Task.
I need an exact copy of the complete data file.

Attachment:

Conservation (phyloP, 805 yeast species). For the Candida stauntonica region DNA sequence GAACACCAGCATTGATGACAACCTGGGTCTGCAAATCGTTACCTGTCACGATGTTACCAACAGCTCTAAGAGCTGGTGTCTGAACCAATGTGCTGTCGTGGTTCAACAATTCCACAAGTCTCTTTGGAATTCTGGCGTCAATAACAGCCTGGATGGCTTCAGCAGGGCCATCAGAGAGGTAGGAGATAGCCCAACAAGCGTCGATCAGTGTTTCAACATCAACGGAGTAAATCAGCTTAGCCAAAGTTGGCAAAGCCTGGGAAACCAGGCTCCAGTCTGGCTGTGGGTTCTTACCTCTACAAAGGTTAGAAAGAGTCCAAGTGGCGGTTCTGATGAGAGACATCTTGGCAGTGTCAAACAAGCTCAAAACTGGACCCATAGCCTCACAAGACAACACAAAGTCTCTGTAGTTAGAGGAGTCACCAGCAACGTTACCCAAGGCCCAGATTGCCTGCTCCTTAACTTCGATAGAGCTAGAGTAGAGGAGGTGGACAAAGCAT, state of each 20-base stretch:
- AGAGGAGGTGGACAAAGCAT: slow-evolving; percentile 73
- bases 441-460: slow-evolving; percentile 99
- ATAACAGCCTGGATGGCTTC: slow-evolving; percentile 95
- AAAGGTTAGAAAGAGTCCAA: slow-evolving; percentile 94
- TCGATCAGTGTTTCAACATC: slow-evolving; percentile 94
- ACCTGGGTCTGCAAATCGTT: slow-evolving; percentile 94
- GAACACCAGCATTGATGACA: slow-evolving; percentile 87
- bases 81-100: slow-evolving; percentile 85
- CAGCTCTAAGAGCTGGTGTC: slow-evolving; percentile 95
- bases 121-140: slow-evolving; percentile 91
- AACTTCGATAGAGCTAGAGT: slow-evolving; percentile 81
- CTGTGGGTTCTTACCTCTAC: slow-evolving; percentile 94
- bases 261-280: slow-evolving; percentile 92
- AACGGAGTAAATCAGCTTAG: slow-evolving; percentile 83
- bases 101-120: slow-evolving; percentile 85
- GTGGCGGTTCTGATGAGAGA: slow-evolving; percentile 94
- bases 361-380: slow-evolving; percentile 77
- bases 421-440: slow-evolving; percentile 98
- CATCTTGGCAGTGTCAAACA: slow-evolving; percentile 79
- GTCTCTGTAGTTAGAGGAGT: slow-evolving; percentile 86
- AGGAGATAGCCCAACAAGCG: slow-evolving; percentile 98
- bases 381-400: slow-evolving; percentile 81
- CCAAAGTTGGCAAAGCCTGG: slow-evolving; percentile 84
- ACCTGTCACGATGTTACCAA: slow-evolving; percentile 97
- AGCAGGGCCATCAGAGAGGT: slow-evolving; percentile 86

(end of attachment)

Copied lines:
Conservation (phyloP, 805 yeast species). For the Candida stauntonica region DNA sequence GAACACCAGCATTGATGACAACCTGGGTCTGCAAATCGTTACCTGTCACGATGTTACCAACAGCTCTAAGAGCTGGTGTCTGAACCAATGTGCTGTCGTGGTTCAACAATTCCACAAGTCTCTTTGGAATTCTGGCGTCAATAACAGCCTGGATGGCTTCAGCAGGGCCATCAGAGAGGTAGGAGATAGCCCAACAAGCGTCGATCAGTGTTTCAACATCAACGGAGTAAATCAGCTTAGCCAAAGTTGGCAAAGCCTGGGAAACCAGGCTCCAGTCTGGCTGTGGGTTCTTACCTCTACAAAGGTTAGAAAGAGTCCAAGTGGCGGTTCTGATGAGAGACATCTTGGCAGTGTCAAACAAGCTCAAAACTGGACCCATAGCCTCACAAGACAACACAAAGTCTCTGTAGTTAGAGGAGTCACCAGCAACGTTACCCAAGGCCCAGATTGCCTGCTCCTTAACTTCGATAGAGCTAGAGTAGAGGAGGTGGACAAAGCAT, state of each 20-base stretch:
- AGAGGAGGTGGACAAAGCAT: slow-evolving; percentile 73
- bases 441-460: slow-evolving; percentile 99
- ATAACAGCCTGGATGGCTTC: slow-evolving; percentile 95
- AAAGGTTAGAAAGAGTCCAA: slow-evolving; percentile 94
- TCGATCAGTGTTTCAACATC: slow-evolving; percentile 94
- ACCTGGGTCTGCAAATCGTT: slow-evolving; percentile 94
- GAACACCAGCATTGATGACA: slow-evolving; percentile 87
- bases 81-100: slow-evolving; percentile 85
- CAGCTCTAAGAGCTGGTGTC: slow-evolving; percentile 95
- bases 121-140: slow-evolving; percentile 91
- AACTTCGATAGAGCTAGAGT: slow-evolving; percentile 81
- CTGTGGGTTCTTACCTCTAC: slow-evolving; percentile 94
- bases 261-280: slow-evolving; percentile 92
- AACGGAGTAAATCAGCTTAG: slow-evolving; percentile 83
- bases 101-120: slow-evolving; percentile 85
- GTGGCGGTTCTGATGAGAGA: slow-evolving; percentile 94
- bases 361-380: slow-evolving; percentile 77
- bases 421-440: slow-evolving; percentile 98
- CATCTTGGCAGTGTCAAACA: slow-evolving; percentile 79
- GTCTCTGTAGTTAGAGGAGT: slow-evolving; percentile 86
- AGGAGATAGCCCAACAAGCG: slow-evolving; percentile 98
- bases 381-400: slow-evolving; percentile 81
- CCAAAGTTGGCAAAGCCTGG: slow-evolving; percentile 84
- ACCTGTCACGATGTTACCAA: slow-evolving; percentile 97
- AGCAGGGCCATCAGAGAGGT: slow-evolving; percentile 86